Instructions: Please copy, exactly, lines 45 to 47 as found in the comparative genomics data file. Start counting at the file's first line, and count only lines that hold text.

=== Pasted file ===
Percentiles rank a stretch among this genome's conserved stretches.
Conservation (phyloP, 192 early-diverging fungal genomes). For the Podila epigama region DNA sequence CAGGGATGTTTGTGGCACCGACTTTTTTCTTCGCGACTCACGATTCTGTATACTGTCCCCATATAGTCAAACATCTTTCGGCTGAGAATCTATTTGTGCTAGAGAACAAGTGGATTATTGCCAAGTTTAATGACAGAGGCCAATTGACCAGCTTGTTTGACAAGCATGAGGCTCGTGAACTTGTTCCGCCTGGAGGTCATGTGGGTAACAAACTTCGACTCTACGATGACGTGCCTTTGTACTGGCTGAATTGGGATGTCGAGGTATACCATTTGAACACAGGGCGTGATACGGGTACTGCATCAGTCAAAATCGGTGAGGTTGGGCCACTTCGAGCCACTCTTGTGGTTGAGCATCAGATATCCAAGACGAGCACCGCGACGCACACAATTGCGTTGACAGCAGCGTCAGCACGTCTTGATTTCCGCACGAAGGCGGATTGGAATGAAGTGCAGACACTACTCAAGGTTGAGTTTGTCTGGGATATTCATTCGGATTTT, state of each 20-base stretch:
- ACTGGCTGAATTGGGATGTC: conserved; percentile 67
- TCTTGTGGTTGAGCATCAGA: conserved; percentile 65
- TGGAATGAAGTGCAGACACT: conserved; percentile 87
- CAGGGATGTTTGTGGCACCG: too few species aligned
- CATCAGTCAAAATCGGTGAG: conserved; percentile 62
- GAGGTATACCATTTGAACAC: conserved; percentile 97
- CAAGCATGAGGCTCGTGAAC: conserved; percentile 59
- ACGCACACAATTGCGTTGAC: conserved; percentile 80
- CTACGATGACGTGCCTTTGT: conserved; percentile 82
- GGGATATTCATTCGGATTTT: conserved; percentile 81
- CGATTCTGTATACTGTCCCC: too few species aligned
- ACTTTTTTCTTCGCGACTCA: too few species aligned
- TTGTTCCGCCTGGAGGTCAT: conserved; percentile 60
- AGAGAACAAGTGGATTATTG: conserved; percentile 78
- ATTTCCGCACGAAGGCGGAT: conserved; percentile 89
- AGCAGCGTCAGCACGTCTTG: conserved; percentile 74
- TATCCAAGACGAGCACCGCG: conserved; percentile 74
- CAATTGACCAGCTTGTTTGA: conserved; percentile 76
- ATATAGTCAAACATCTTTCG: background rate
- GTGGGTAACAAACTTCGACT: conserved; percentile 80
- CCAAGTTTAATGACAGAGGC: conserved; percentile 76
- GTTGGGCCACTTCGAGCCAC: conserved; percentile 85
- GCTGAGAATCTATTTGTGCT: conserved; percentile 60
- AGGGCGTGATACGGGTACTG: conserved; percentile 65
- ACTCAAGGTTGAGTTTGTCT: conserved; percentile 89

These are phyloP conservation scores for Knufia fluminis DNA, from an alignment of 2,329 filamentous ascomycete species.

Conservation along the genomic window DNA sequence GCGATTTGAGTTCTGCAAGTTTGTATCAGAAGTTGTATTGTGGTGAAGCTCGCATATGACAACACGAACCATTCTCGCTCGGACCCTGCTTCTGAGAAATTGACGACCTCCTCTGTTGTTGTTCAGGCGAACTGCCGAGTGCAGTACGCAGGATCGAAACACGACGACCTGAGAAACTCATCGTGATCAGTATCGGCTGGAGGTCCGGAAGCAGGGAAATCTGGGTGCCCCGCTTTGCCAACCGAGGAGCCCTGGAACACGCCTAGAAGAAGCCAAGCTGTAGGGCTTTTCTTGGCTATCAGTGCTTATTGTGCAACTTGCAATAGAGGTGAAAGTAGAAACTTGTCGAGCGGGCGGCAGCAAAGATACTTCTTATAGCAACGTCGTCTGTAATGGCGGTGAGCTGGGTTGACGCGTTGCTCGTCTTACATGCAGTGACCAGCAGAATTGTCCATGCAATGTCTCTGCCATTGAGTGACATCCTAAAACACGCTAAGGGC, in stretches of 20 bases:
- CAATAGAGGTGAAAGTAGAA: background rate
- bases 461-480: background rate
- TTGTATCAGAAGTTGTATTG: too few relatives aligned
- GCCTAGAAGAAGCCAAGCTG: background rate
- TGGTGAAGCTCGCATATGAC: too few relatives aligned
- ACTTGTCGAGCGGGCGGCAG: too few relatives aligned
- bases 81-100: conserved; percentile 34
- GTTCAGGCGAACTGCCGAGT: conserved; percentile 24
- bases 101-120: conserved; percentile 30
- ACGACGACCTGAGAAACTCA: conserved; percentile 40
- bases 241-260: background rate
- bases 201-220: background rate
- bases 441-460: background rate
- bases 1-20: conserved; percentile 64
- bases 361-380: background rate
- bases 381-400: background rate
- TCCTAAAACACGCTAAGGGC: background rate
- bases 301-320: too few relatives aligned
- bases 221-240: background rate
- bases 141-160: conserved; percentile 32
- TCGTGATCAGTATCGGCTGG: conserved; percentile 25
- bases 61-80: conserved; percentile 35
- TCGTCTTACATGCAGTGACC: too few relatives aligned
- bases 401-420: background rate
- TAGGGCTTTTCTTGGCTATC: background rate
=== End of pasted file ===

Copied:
- bases 381-400: background rate
- TCCTAAAACACGCTAAGGGC: background rate
- bases 301-320: too few relatives aligned